An iconic 1927 100-tonne Scammell – the first of its kind in the world – is being sold on a ‘Make an Offer’ basis, as Joseph Lewis reports.
The world’s first 100-tonne truck, which bares the Hudson name, is the only fully working model in existence. It’s being sold by the late owner’s son, Dean Hudson, and the vehicle a piece of automotive history that was originally used to transport steam trains, huge boilers, heavy girders and much else besides.
Commenting on its sale, Dean said: “I grew up helping my father hand-paint, polish and restore the Scammell, which is fondly known as ‘Leaping Lena’ because it used to jump when pulling heavy loads up steep slopes.
“Since she returned to our family in 2018, after being displayed in the British Commercial Vehicle Museum in Leyland, Lancashire, for 30 years, we have restored her to the tip-top working condition buyers will see today. And I can safely say that she is a pleasure to drive.”
The new owner will need two helpers to operate Leaping Lena, as it takes three people to crank the truck into action. You can witness Dean and his colleagues performing the starting process in a video accompanying a full inspection, detailed history and condition report on the Ritchie Bros Marketplace. To locate the listing, visit eu.ironplanet.com by clicking here.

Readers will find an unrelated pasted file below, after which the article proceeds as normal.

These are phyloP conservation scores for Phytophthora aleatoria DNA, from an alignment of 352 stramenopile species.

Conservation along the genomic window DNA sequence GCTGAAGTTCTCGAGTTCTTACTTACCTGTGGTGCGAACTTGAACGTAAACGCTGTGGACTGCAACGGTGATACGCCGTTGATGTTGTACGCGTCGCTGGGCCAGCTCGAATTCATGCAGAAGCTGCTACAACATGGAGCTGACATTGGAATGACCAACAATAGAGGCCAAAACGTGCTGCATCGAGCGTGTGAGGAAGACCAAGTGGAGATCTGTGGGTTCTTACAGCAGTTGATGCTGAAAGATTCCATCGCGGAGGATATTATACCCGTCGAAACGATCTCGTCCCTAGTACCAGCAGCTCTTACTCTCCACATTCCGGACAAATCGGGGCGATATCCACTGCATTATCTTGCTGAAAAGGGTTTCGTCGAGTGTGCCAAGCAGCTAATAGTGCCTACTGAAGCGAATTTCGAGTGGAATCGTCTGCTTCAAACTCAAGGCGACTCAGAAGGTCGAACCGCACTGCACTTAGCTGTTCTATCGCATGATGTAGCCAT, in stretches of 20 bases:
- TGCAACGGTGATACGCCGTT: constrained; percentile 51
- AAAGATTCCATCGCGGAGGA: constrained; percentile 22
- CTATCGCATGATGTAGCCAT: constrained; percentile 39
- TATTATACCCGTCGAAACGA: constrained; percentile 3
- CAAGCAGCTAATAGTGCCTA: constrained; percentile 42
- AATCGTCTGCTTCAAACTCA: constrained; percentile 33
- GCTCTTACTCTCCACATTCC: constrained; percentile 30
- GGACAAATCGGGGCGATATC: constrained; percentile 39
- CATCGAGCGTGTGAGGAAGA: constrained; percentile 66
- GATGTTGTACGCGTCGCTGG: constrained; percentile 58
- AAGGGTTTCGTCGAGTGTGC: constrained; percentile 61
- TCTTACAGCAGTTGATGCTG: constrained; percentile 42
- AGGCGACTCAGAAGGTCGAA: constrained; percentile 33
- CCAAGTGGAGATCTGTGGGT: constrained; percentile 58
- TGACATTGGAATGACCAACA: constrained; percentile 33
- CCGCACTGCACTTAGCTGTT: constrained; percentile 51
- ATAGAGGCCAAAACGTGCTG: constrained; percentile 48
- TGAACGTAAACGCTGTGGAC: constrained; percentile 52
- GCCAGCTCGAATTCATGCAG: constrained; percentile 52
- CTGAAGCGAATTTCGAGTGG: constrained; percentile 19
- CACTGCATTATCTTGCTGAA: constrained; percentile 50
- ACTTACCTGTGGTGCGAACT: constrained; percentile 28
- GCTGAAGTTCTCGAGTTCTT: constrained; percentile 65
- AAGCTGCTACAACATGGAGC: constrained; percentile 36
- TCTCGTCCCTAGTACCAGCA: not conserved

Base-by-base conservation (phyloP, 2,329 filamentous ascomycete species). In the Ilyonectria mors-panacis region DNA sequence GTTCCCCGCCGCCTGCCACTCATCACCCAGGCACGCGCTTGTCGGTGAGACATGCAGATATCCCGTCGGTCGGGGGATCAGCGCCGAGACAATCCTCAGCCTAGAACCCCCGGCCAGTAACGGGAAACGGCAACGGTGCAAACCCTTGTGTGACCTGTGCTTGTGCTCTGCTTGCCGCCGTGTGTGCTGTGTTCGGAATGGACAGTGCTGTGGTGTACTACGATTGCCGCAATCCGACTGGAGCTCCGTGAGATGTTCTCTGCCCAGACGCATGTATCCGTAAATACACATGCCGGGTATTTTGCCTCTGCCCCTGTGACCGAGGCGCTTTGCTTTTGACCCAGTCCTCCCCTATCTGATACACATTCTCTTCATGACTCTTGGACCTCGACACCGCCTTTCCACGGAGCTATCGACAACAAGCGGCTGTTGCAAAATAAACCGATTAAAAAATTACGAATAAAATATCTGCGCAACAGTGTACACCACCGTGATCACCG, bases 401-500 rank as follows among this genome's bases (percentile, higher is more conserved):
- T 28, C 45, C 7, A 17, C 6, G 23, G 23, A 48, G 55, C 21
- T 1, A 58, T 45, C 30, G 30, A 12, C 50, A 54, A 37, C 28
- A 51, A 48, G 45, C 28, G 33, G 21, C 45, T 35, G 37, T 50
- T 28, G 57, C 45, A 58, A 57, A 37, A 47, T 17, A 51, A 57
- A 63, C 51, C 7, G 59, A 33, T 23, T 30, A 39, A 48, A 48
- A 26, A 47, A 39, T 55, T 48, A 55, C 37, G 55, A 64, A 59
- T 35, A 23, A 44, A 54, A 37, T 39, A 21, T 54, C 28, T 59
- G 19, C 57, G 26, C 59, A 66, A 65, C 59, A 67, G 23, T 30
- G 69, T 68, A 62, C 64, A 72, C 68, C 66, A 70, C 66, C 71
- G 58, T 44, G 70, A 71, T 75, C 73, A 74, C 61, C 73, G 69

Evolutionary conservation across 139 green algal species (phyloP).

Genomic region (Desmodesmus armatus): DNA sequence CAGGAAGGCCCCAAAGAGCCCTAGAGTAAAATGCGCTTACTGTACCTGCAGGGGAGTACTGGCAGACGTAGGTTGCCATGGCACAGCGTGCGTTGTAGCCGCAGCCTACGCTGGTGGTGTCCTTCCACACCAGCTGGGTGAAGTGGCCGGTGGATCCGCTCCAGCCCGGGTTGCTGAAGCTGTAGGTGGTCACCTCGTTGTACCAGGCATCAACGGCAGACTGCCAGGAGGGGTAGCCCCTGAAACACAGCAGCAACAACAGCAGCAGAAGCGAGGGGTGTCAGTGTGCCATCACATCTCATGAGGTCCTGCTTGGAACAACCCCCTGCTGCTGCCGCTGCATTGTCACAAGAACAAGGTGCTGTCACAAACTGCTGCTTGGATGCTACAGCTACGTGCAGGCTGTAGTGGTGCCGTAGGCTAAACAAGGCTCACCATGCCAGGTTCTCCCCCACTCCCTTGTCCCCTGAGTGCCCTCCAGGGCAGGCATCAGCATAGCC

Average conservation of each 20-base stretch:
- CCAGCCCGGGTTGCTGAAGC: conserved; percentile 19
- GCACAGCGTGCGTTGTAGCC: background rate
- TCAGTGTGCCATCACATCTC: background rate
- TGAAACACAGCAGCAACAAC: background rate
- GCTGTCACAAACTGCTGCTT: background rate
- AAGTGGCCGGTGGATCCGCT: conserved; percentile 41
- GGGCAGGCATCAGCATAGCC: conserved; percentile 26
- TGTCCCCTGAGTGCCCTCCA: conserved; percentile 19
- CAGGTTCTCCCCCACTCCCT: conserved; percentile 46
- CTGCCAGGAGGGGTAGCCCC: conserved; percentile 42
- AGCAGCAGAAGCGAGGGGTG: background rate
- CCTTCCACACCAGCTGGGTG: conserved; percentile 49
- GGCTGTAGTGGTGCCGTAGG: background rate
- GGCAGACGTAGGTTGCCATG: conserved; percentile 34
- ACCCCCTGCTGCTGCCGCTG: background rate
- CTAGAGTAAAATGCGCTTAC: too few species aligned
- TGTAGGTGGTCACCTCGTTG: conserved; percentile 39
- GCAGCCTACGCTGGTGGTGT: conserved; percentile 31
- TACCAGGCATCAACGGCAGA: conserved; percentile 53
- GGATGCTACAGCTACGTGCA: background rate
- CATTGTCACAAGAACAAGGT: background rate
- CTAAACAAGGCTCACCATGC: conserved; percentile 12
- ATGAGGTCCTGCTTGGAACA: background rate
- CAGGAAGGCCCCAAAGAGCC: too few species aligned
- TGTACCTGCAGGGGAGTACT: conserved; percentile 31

This is also where buyers will be able to ‘Make an Offer’ for the machine, a process that will be managed by the Ritchie Bros team, which includes territory manager Laura Roberts, who added: “This really is a very special listing for us at Ritchie Bros and, just like any piece of equipment, this Scammell truck has undergone a rigorous inspection by one of our specialist inspectors.
“Every detail of the inspection, including photographs and videos, is covered by our guarantee, so buyers know that the truck’s condition will be exactly as listed.”
To make an offer for Leaping Lena and give this classic Scammell 100-tonne truck a new home, click the link above, or send an email to the Ritchie Bros team at: firstname.lastname@example.org
This news item comes from the latest issue of Heritage Commercials, and you can get a brilliant, money-saving subscription to the magazine simply by clicking HERE